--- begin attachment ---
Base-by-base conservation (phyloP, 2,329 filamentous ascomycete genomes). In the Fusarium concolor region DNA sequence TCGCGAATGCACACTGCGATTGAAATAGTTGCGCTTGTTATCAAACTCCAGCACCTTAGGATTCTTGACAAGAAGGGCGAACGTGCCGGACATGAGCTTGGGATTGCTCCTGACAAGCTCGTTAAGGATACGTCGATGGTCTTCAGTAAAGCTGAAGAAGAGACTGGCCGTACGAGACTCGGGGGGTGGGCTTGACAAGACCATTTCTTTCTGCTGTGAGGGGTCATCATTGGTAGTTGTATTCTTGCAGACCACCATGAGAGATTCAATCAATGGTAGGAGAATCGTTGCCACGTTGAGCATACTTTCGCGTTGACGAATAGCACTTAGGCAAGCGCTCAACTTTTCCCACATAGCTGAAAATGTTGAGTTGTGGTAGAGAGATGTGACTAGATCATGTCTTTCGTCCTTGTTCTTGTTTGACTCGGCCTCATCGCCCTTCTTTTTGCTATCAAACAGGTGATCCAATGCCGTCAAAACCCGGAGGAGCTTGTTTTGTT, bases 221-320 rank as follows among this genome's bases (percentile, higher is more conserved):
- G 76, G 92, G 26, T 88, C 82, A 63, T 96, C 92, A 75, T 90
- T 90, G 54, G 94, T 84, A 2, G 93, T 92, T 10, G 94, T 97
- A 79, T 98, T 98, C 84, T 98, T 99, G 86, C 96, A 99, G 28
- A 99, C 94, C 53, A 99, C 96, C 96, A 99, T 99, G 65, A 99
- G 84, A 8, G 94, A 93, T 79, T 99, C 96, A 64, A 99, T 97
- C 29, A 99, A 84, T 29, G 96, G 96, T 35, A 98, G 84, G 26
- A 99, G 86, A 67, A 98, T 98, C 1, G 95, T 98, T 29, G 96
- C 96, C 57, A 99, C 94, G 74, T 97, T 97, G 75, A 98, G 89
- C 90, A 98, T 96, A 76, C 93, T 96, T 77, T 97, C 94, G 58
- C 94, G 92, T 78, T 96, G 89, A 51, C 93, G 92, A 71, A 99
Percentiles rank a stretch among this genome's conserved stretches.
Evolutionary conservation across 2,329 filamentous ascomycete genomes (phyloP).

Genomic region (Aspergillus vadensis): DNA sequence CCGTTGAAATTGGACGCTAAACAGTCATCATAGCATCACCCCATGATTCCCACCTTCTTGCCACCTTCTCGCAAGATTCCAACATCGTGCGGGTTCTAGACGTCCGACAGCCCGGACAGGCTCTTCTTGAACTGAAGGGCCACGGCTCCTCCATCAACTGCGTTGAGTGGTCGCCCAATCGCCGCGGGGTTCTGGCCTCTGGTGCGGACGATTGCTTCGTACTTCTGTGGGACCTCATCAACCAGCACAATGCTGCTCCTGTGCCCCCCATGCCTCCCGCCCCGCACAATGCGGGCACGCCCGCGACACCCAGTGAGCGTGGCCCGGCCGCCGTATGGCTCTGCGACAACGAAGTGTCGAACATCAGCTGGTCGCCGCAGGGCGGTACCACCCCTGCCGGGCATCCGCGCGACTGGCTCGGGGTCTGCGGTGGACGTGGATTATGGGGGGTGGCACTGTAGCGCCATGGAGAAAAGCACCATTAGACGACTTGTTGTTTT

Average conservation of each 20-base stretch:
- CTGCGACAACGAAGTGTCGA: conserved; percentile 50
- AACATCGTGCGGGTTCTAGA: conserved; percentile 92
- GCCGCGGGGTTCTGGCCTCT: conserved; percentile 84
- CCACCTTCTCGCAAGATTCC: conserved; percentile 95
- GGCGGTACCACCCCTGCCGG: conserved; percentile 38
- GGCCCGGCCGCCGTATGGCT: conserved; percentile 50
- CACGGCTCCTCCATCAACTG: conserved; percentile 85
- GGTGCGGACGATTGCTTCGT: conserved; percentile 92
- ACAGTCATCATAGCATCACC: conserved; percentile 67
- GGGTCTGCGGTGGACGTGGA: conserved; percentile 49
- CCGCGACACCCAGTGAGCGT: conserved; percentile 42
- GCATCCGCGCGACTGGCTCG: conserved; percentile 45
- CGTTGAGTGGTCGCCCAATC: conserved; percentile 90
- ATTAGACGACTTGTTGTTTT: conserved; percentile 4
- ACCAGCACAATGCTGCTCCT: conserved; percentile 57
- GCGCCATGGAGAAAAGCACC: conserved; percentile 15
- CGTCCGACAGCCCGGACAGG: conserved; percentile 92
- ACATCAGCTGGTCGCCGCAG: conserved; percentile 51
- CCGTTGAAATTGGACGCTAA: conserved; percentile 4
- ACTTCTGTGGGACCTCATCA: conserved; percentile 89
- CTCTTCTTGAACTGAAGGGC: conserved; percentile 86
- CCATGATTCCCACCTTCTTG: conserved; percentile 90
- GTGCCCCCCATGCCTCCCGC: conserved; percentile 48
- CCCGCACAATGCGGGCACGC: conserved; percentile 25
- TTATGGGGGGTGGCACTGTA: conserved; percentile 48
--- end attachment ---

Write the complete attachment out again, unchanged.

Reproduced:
Base-by-base conservation (phyloP, 2,329 filamentous ascomycete genomes). In the Fusarium concolor region DNA sequence TCGCGAATGCACACTGCGATTGAAATAGTTGCGCTTGTTATCAAACTCCAGCACCTTAGGATTCTTGACAAGAAGGGCGAACGTGCCGGACATGAGCTTGGGATTGCTCCTGACAAGCTCGTTAAGGATACGTCGATGGTCTTCAGTAAAGCTGAAGAAGAGACTGGCCGTACGAGACTCGGGGGGTGGGCTTGACAAGACCATTTCTTTCTGCTGTGAGGGGTCATCATTGGTAGTTGTATTCTTGCAGACCACCATGAGAGATTCAATCAATGGTAGGAGAATCGTTGCCACGTTGAGCATACTTTCGCGTTGACGAATAGCACTTAGGCAAGCGCTCAACTTTTCCCACATAGCTGAAAATGTTGAGTTGTGGTAGAGAGATGTGACTAGATCATGTCTTTCGTCCTTGTTCTTGTTTGACTCGGCCTCATCGCCCTTCTTTTTGCTATCAAACAGGTGATCCAATGCCGTCAAAACCCGGAGGAGCTTGTTTTGTT, bases 221-320 rank as follows among this genome's bases (percentile, higher is more conserved):
- G 76, G 92, G 26, T 88, C 82, A 63, T 96, C 92, A 75, T 90
- T 90, G 54, G 94, T 84, A 2, G 93, T 92, T 10, G 94, T 97
- A 79, T 98, T 98, C 84, T 98, T 99, G 86, C 96, A 99, G 28
- A 99, C 94, C 53, A 99, C 96, C 96, A 99, T 99, G 65, A 99
- G 84, A 8, G 94, A 93, T 79, T 99, C 96, A 64, A 99, T 97
- C 29, A 99, A 84, T 29, G 96, G 96, T 35, A 98, G 84, G 26
- A 99, G 86, A 67, A 98, T 98, C 1, G 95, T 98, T 29, G 96
- C 96, C 57, A 99, C 94, G 74, T 97, T 97, G 75, A 98, G 89
- C 90, A 98, T 96, A 76, C 93, T 96, T 77, T 97, C 94, G 58
- C 94, G 92, T 78, T 96, G 89, A 51, C 93, G 92, A 71, A 99
Percentiles rank a stretch among this genome's conserved stretches.
Evolutionary conservation across 2,329 filamentous ascomycete genomes (phyloP).

Genomic region (Aspergillus vadensis): DNA sequence CCGTTGAAATTGGACGCTAAACAGTCATCATAGCATCACCCCATGATTCCCACCTTCTTGCCACCTTCTCGCAAGATTCCAACATCGTGCGGGTTCTAGACGTCCGACAGCCCGGACAGGCTCTTCTTGAACTGAAGGGCCACGGCTCCTCCATCAACTGCGTTGAGTGGTCGCCCAATCGCCGCGGGGTTCTGGCCTCTGGTGCGGACGATTGCTTCGTACTTCTGTGGGACCTCATCAACCAGCACAATGCTGCTCCTGTGCCCCCCATGCCTCCCGCCCCGCACAATGCGGGCACGCCCGCGACACCCAGTGAGCGTGGCCCGGCCGCCGTATGGCTCTGCGACAACGAAGTGTCGAACATCAGCTGGTCGCCGCAGGGCGGTACCACCCCTGCCGGGCATCCGCGCGACTGGCTCGGGGTCTGCGGTGGACGTGGATTATGGGGGGTGGCACTGTAGCGCCATGGAGAAAAGCACCATTAGACGACTTGTTGTTTT

Average conservation of each 20-base stretch:
- CTGCGACAACGAAGTGTCGA: conserved; percentile 50
- AACATCGTGCGGGTTCTAGA: conserved; percentile 92
- GCCGCGGGGTTCTGGCCTCT: conserved; percentile 84
- CCACCTTCTCGCAAGATTCC: conserved; percentile 95
- GGCGGTACCACCCCTGCCGG: conserved; percentile 38
- GGCCCGGCCGCCGTATGGCT: conserved; percentile 50
- CACGGCTCCTCCATCAACTG: conserved; percentile 85
- GGTGCGGACGATTGCTTCGT: conserved; percentile 92
- ACAGTCATCATAGCATCACC: conserved; percentile 67
- GGGTCTGCGGTGGACGTGGA: conserved; percentile 49
- CCGCGACACCCAGTGAGCGT: conserved; percentile 42
- GCATCCGCGCGACTGGCTCG: conserved; percentile 45
- CGTTGAGTGGTCGCCCAATC: conserved; percentile 90
- ATTAGACGACTTGTTGTTTT: conserved; percentile 4
- ACCAGCACAATGCTGCTCCT: conserved; percentile 57
- GCGCCATGGAGAAAAGCACC: conserved; percentile 15
- CGTCCGACAGCCCGGACAGG: conserved; percentile 92
- ACATCAGCTGGTCGCCGCAG: conserved; percentile 51
- CCGTTGAAATTGGACGCTAA: conserved; percentile 4
- ACTTCTGTGGGACCTCATCA: conserved; percentile 89
- CTCTTCTTGAACTGAAGGGC: conserved; percentile 86
- CCATGATTCCCACCTTCTTG: conserved; percentile 90
- GTGCCCCCCATGCCTCCCGC: conserved; percentile 48
- CCCGCACAATGCGGGCACGC: conserved; percentile 25
- TTATGGGGGGTGGCACTGTA: conserved; percentile 48